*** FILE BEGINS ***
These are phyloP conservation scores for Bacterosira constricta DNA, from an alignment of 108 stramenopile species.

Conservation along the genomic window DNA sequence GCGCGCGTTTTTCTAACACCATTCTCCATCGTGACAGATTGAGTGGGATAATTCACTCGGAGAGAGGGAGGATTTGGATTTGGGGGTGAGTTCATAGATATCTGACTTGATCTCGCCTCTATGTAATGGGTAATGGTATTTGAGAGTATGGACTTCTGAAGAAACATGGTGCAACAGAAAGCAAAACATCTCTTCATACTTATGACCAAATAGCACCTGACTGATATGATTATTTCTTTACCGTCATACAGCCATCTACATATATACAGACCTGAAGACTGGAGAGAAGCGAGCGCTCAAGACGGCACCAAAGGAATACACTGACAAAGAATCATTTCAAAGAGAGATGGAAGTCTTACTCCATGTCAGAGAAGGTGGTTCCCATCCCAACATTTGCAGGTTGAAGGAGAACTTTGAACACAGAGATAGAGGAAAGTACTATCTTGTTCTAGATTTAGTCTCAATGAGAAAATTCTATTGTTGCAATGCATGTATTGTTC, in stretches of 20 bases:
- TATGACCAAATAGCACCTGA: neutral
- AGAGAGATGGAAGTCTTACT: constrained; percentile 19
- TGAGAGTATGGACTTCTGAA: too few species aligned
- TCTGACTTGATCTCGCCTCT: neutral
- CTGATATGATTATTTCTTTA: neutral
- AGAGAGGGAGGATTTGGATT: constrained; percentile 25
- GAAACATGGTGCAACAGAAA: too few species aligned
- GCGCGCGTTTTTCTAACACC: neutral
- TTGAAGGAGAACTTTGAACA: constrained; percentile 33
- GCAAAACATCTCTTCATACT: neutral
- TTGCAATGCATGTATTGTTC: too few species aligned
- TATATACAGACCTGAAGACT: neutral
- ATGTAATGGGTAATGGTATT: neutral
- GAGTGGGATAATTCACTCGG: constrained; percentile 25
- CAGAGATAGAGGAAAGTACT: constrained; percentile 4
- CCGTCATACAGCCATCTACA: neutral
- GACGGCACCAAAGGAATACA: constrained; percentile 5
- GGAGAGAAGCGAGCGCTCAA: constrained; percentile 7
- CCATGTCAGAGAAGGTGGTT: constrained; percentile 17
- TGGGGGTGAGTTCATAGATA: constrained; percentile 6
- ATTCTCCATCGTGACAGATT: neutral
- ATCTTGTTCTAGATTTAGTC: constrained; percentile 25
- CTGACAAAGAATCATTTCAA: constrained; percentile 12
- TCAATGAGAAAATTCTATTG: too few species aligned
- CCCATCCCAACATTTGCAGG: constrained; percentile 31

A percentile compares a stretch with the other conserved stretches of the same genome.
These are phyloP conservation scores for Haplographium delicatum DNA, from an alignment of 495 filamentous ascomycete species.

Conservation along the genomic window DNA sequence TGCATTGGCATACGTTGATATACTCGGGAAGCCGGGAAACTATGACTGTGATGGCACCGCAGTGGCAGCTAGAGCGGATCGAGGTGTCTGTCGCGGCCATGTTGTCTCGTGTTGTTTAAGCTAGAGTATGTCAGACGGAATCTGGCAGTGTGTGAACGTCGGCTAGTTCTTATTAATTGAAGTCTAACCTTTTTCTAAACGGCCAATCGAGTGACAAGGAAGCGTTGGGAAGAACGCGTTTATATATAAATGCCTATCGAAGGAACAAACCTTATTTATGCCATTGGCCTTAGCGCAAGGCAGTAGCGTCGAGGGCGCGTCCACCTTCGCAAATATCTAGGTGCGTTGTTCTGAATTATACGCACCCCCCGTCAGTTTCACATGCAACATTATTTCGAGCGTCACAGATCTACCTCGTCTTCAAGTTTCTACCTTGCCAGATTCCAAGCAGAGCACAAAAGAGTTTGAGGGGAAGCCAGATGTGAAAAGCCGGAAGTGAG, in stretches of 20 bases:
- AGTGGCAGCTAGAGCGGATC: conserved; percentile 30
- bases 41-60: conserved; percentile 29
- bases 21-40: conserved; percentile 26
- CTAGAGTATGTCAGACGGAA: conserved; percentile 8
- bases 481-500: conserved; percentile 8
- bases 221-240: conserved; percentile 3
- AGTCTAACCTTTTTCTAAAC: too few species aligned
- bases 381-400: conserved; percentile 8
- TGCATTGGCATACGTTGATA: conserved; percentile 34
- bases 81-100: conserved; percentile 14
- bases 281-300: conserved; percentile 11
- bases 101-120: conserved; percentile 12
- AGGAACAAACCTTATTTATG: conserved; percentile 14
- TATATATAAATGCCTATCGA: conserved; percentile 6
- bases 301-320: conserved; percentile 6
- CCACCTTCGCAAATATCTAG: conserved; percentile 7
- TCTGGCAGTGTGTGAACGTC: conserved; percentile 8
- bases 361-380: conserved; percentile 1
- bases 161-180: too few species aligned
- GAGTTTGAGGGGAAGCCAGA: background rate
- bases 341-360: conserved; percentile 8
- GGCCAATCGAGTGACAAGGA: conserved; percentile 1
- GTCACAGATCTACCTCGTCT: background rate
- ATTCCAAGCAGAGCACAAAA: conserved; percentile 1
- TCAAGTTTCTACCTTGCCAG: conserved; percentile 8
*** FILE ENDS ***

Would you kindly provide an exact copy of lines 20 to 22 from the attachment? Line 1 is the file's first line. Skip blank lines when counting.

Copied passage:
- GGAGAGAAGCGAGCGCTCAA: constrained; percentile 7
- CCATGTCAGAGAAGGTGGTT: constrained; percentile 17
- TGGGGGTGAGTTCATAGATA: constrained; percentile 6